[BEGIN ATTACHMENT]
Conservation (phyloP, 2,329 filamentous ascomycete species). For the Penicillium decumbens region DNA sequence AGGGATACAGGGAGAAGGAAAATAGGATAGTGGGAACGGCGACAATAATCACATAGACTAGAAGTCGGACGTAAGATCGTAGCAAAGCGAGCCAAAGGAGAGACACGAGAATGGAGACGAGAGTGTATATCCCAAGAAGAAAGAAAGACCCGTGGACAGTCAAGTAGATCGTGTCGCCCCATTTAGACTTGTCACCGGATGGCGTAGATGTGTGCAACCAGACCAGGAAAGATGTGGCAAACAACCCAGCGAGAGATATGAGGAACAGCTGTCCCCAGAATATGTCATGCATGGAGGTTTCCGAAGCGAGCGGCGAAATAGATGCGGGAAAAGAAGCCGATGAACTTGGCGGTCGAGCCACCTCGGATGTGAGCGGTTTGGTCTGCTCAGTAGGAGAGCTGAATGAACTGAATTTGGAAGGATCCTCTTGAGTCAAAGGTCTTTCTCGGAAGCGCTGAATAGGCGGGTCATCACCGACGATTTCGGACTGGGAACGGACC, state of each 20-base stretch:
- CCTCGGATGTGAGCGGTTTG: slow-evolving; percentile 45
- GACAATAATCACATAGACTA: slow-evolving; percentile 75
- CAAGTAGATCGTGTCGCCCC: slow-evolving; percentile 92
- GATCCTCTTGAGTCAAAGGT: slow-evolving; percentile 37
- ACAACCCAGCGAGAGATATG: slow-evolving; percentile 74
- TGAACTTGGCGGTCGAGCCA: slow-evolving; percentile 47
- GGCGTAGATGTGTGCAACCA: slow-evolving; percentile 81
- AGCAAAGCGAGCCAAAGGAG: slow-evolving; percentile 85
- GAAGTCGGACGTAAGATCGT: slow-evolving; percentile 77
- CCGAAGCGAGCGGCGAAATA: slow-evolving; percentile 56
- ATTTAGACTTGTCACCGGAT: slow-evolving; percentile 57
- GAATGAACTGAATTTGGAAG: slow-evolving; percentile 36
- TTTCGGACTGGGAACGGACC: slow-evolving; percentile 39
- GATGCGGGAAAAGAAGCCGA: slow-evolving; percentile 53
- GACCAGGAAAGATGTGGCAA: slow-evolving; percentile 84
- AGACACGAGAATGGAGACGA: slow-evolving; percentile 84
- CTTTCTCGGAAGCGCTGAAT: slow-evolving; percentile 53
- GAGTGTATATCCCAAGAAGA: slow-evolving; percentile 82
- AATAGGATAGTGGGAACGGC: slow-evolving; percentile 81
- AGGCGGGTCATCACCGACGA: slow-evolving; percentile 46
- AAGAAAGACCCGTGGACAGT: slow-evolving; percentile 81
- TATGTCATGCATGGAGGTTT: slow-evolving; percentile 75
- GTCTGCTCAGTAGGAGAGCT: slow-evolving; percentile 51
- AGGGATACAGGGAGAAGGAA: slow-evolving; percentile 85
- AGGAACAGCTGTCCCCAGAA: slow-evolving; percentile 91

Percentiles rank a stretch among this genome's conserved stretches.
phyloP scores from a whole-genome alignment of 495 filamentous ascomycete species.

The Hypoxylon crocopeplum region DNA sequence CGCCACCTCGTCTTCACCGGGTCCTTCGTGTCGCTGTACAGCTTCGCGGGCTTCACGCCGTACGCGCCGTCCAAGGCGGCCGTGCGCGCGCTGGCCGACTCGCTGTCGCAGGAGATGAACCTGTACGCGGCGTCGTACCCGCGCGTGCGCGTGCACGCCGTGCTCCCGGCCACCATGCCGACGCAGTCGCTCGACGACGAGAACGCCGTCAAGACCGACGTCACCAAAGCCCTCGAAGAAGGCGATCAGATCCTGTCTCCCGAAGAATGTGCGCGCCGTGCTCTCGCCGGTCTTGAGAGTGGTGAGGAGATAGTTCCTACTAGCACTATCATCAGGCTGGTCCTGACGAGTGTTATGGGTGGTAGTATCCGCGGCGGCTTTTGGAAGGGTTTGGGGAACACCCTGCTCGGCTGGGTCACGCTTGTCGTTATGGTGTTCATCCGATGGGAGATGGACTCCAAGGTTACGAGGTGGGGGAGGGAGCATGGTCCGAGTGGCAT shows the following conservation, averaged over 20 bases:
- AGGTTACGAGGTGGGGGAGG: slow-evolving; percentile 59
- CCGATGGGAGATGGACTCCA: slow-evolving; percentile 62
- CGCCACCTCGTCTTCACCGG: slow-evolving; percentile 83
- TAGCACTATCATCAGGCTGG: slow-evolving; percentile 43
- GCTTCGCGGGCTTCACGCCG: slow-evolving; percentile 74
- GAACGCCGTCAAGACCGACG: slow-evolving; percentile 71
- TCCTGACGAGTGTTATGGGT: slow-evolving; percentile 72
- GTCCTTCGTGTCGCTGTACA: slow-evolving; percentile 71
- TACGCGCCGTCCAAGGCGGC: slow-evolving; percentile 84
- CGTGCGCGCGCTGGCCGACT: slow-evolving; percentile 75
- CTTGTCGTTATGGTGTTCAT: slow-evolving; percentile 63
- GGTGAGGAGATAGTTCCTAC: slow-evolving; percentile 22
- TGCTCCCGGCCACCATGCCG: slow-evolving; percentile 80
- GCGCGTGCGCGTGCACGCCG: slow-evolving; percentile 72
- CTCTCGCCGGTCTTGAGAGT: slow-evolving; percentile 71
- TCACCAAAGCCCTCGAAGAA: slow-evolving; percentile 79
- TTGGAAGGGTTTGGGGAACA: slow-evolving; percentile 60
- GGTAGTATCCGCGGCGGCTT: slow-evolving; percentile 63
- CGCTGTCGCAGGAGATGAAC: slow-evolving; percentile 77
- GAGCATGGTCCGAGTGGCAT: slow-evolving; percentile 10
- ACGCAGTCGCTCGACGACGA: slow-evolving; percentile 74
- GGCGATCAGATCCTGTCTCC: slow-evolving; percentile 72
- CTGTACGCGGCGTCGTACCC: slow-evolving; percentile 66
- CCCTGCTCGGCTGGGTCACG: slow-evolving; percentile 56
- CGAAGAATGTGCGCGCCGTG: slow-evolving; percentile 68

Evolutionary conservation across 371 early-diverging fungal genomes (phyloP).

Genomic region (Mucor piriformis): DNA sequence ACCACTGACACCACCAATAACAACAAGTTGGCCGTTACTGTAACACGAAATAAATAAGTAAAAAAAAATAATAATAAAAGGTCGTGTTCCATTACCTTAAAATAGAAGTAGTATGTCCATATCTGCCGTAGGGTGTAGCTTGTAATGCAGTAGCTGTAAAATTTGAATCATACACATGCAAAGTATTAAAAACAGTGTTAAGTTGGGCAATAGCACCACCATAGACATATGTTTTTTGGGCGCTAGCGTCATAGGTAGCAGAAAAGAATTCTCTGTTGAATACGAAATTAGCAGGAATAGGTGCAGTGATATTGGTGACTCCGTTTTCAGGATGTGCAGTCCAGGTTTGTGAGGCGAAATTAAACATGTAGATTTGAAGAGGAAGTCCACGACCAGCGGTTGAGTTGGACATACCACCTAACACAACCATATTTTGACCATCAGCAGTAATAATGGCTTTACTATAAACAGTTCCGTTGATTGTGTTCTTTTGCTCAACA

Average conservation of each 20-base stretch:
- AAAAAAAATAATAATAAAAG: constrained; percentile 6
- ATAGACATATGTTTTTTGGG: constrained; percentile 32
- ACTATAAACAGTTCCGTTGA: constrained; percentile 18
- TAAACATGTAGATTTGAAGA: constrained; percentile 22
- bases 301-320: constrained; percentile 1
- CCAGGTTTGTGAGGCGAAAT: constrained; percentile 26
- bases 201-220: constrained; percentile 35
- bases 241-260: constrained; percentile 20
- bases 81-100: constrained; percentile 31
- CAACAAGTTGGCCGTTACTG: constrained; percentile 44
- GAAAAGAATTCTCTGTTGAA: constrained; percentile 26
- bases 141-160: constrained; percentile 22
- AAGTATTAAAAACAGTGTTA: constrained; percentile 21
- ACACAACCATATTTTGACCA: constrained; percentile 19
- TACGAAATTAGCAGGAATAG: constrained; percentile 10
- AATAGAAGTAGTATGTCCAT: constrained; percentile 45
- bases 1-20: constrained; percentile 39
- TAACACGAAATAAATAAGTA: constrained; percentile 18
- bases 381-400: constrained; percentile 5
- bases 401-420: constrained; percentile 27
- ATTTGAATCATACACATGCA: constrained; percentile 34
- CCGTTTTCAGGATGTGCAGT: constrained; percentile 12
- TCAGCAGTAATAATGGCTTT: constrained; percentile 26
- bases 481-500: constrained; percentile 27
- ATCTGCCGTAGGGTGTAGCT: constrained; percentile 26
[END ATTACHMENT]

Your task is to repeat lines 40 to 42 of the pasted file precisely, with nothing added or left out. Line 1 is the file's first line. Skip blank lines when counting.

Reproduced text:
- CTTGTCGTTATGGTGTTCAT: slow-evolving; percentile 63
- GGTGAGGAGATAGTTCCTAC: slow-evolving; percentile 22
- TGCTCCCGGCCACCATGCCG: slow-evolving; percentile 80